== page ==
Starting with the obvious, young women who assert they want to be traditional wives seem to have very little knowledge of what that actually meant at the time. Making dinner for your family and “serving” your husband did not a traditional wife make.  One only needs to visit any 1950’s or 60’s family sitcom or romantic comedy movie starring Doris Day or Paula Prentiss to learn about the societal construct that had been imposed on women. Here is how it worked back then:  A single girl worked in a traditional woman’s profession, as a secretary or maybe a shop girl, until she could land a man.  Then she settled down and became a housewife staying at home, taking care of the house and raising the kids.  She didn’t have a name of her own.  She was forever known as Mrs. Fabulous Husband, her identity melded into and dependent on his.  She never worried about money and she never, ever had to think about something as awful as work.  That is, so long as she held up her end of the bargain.  All she had to do was run the house and the family, make sure that dinner was ready when her loving husband came home from a hard day’s work, and clean up after.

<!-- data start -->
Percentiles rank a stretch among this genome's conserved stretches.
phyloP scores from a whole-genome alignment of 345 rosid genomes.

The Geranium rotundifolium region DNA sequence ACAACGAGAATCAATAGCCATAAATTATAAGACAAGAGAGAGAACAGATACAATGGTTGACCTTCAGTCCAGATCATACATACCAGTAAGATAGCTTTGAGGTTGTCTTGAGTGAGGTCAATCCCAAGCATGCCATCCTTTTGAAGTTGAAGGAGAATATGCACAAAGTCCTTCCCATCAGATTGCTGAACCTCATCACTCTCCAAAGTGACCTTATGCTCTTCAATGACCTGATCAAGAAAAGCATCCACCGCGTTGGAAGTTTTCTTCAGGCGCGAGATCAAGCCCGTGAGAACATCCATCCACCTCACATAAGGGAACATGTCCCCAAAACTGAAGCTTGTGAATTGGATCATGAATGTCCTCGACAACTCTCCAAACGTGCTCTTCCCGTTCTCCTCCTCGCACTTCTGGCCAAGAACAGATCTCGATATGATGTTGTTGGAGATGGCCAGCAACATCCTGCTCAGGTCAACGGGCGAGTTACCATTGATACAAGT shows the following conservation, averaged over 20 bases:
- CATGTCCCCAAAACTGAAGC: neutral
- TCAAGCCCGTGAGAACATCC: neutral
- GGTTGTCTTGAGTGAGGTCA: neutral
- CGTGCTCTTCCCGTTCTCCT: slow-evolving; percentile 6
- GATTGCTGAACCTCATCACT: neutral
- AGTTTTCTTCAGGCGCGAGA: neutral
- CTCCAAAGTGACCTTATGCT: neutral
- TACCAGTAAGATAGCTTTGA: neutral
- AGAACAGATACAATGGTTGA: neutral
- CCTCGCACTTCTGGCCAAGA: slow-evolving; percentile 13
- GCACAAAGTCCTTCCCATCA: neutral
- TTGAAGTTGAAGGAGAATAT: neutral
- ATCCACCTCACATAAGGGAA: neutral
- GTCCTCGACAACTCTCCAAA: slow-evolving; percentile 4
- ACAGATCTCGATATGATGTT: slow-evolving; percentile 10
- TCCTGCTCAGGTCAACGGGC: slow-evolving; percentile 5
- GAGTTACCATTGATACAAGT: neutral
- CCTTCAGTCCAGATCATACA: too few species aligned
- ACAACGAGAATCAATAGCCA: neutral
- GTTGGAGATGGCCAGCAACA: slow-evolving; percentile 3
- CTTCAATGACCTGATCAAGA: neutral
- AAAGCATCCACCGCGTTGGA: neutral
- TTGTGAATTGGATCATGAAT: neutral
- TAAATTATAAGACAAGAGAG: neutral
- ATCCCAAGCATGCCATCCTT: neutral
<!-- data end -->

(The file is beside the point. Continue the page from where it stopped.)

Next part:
So, to any young woman with the idea that they would like to be a “traditional wife,” you need to understand what that means–you don’t get a hyphenated name, you don’t get to work and bring home the paycheck, in fact, hand over the finances to your husband at once, and most of all, you certainly get no options.  In the world of June Cleaver and Laura Petrie, you do not even have a choice to become a traditional wife or to define what that means.  The societal construct is there and your role is to conform to it.  It does not matter if you are smart or ambitious or just want to live independently.  While there were always outliers and pioneers of working women or women who just refused to play along, most women were judged by family, friends, and just about everyone she came into contact with by the man she landed, the marriage they made, and the kind of housewife they became.

Feminism erupted against this societal construct.  It really came down to women wanting to have options and choices.

By the time I was heading to college in the late 1970’s, the traditional, wifely role was crumbling.  Women wanted careers.  But we would still find our choices restricted and societal views imposed.  Dress codes were important when I began my career.  One of the options I wanted was to wear pants to work.  It seems dumb looking back, and I am sure there are some who would find it hard to believe that there was ever a time when women were not permitted to wear pants to work.  To put it in perspective, it was not until 1993, 22 years ago, that women were permitted to wear pants on the Senate floor.  That year, Senators Barbara Mikulski and Carol Moseley Braun flouted the rule and wore pants.  The rule was changed not long after.